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JGM, Solicitor
Category: Law
Satisfied Customers: 12199
Experience:  30 years as a practising solicitor.
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We have an annex, it's use must be ancillary to the main dwelling

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We have an annex, it's use must be ancillary to the main dwelling. My husband and I both work and 3 months ago we asked a friend to move in to support me with our 4 children (5, 8, 8, and 9years) as my mental health has not been great. She is employed full time elsewhere but helps us out 3 set evenings a week, including one pick up from school, and 2 Saturdays a month (probably 10 hours a week maximum), we also exercise daily and she has had a very positive impact on my mental health. She does not pay rent. The council have said that this involvement is ad hoc and that our use of the annex is unauthorised. They have suggested that we get rid of the kitchen facilities so that she is dependent on the main house.
We are very frustrated by this response and would like her to keep her independence.
We think the council's main objection is that the lady is employed full time elsewhere and living independently. It is very difficult to get someone to look after 4 children in the after school/ evening and weekend time when we most need it and to be on hand generally to provide support. I know this sounds very wishy washy but the lady has made such a big difference to our lives in the last 3 months that we would like to have things stay as they are currently.
We are thinking of getting legal advice but the whole situation is very stressful and if we will be fighting a loosing battle then I would rather not. Do you have any advice?
I've been working hard to find a Professional to assist you with your question, but sometimes finding the right Professional can take a little longer than expected.
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Customer: replied 2 years ago.
Happy to wait, thank you. I appreciate it is not a straight forward situation.
We will continue to look for a Professional to assist you.
Thank you for your patience,
Thank you for your question.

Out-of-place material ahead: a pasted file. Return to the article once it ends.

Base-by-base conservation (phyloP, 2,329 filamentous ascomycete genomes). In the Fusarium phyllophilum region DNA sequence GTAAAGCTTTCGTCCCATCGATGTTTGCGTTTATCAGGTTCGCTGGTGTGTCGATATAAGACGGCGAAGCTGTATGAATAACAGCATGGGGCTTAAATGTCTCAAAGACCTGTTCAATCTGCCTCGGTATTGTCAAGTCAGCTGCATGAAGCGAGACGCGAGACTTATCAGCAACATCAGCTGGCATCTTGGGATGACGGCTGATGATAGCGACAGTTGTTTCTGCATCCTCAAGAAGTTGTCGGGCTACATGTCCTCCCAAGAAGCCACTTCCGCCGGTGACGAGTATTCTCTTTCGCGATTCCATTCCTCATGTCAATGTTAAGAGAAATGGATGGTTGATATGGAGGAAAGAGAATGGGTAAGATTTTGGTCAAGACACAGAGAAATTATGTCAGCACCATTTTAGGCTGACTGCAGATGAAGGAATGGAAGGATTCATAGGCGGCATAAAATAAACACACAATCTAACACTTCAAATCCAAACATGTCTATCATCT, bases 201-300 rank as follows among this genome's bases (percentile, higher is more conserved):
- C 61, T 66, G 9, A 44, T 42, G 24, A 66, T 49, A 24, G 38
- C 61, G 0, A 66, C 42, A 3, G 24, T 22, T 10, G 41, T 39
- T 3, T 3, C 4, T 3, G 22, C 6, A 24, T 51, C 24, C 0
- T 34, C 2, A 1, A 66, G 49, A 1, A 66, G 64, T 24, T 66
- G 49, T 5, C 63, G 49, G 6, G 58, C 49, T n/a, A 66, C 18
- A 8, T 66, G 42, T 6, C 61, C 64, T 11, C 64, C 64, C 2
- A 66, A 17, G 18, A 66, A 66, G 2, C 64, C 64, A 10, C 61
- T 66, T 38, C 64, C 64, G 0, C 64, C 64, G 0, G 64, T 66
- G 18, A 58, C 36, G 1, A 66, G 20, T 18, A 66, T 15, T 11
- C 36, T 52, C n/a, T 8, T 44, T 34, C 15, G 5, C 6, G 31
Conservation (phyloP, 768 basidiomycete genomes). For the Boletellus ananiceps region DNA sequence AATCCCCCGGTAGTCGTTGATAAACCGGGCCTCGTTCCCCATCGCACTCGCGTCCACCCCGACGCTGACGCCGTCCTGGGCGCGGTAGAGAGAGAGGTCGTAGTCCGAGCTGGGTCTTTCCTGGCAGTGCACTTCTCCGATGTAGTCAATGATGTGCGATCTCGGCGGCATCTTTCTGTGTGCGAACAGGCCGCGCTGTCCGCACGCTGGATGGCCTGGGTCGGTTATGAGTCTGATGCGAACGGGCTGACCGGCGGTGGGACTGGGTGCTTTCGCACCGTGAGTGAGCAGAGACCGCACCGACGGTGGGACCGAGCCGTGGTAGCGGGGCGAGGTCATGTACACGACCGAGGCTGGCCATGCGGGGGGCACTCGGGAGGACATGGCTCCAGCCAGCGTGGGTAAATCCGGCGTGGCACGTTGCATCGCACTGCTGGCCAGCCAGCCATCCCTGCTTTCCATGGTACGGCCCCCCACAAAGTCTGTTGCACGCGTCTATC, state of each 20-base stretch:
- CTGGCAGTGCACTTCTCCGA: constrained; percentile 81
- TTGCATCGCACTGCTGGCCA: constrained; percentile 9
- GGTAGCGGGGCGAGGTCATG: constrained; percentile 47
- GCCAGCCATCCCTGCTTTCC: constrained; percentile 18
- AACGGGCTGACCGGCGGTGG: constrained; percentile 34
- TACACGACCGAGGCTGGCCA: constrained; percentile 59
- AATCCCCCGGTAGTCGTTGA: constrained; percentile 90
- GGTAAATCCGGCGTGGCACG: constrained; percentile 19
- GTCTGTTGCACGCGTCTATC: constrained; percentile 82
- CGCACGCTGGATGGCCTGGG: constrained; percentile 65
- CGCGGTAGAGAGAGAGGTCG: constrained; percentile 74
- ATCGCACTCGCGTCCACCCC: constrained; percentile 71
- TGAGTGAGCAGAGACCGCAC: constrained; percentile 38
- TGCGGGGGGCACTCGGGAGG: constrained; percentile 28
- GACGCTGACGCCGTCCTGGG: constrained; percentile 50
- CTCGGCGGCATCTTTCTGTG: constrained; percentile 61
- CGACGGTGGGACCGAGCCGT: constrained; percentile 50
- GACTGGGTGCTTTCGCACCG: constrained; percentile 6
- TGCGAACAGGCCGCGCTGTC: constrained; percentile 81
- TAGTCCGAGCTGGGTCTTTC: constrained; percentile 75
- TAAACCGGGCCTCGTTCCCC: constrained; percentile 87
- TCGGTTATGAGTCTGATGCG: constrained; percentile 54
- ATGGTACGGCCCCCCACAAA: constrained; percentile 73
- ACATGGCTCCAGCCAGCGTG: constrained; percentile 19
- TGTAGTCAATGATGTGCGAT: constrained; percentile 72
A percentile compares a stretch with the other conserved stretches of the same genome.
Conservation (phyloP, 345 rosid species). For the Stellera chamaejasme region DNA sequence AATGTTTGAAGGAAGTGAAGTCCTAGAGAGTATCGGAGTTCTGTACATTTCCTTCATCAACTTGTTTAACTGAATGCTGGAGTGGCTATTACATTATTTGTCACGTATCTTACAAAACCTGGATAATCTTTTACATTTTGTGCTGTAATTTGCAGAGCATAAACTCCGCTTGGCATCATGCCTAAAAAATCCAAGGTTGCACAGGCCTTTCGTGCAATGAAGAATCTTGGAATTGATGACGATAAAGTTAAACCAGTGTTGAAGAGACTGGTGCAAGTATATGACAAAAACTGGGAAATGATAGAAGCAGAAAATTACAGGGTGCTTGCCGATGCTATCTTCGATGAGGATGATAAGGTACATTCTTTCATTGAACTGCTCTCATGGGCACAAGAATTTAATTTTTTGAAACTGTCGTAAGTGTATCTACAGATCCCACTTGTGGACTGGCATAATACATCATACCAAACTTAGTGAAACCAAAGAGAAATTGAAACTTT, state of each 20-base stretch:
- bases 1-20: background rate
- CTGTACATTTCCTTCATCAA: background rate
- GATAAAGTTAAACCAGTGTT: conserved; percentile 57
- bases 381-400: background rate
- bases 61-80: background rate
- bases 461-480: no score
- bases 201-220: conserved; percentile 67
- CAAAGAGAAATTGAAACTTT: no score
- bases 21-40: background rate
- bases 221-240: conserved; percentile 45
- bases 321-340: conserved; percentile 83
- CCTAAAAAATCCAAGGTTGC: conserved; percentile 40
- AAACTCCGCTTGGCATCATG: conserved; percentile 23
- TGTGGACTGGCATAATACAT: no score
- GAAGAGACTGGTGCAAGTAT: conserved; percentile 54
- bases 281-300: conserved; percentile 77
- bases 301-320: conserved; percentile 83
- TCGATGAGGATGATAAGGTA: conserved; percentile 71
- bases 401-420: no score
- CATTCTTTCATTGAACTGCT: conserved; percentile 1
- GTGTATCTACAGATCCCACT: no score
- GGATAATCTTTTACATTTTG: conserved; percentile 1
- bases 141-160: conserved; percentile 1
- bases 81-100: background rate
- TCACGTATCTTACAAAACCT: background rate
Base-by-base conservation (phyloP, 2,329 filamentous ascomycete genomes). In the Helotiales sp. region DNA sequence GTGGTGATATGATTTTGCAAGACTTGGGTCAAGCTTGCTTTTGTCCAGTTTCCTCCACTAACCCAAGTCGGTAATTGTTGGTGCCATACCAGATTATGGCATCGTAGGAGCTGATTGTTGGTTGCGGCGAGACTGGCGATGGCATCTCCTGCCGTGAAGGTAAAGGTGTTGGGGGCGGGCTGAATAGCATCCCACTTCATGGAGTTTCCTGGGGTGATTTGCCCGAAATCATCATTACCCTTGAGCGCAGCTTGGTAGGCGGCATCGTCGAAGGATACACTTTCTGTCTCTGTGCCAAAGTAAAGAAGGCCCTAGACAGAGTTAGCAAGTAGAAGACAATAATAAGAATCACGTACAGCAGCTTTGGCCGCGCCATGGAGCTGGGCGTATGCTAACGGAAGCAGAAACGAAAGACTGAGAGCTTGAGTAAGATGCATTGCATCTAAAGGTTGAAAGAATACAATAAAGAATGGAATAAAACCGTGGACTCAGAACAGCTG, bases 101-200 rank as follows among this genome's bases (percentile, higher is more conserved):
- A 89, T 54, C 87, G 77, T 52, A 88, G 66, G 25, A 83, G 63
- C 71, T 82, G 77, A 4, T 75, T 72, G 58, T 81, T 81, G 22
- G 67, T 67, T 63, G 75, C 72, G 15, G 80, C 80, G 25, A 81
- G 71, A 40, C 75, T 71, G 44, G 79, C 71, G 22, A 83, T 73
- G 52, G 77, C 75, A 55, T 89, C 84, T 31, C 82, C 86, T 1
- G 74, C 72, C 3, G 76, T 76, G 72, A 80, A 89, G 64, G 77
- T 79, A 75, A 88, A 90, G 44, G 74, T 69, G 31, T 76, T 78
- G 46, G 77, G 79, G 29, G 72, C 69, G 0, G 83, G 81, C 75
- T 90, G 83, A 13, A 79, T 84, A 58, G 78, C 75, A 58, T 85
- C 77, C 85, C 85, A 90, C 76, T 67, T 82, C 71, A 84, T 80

I think the planners ar being very unreasonable as the annex is being used by someone who is providing childcare and also palliative care. The local authorities all have their own policies but typically you should satisfy the following:
The annex should:
 Be subordinate to the main dwelling.
 Be linked internally to the main dwelling.
 Rely on a common shared access with the main dwelling.
 Be within the curtilage of the main dwelling.
 Have a functional connection with the main dwelling (e.g. the occupant should be a
dependant relative of the residents of the main dwelling or employed at the main
 Be in the same ownership as the main dwelling.
 Be designed in such a way as to easily allow the annexe to be used at a later date as
an integral part of the main dwelling.
 Have no boundary demarcation or sub division of the garden areas between the
curtilage of the main dwelling and the annexe.
 Have adequate parking and amenity facilities for the needs of the annexe occupants
and the residents of the main dwelling.
 Comply with the Council’s normal standards for extensions to a dwelling including
those relating to design and the amenities of neighbouring occupiers.
The argument here would appear to be that of functional connection. Your friend certainly has a functional connection according to your narrative as she is there to help you and the house and the annex ar one. You don't need to take away the kitchen as there is nothing to prevent a house having two or more kitchens.
I think your solicitor, or better still planning consultant, should take a harder line with the council and I see no reason why you would not be successful.
Please leave a positive response so that I am credited for my time.
JGM, Solicitor
Category: Law
Satisfied Customers: 12199
Experience: 30 years as a practising solicitor.
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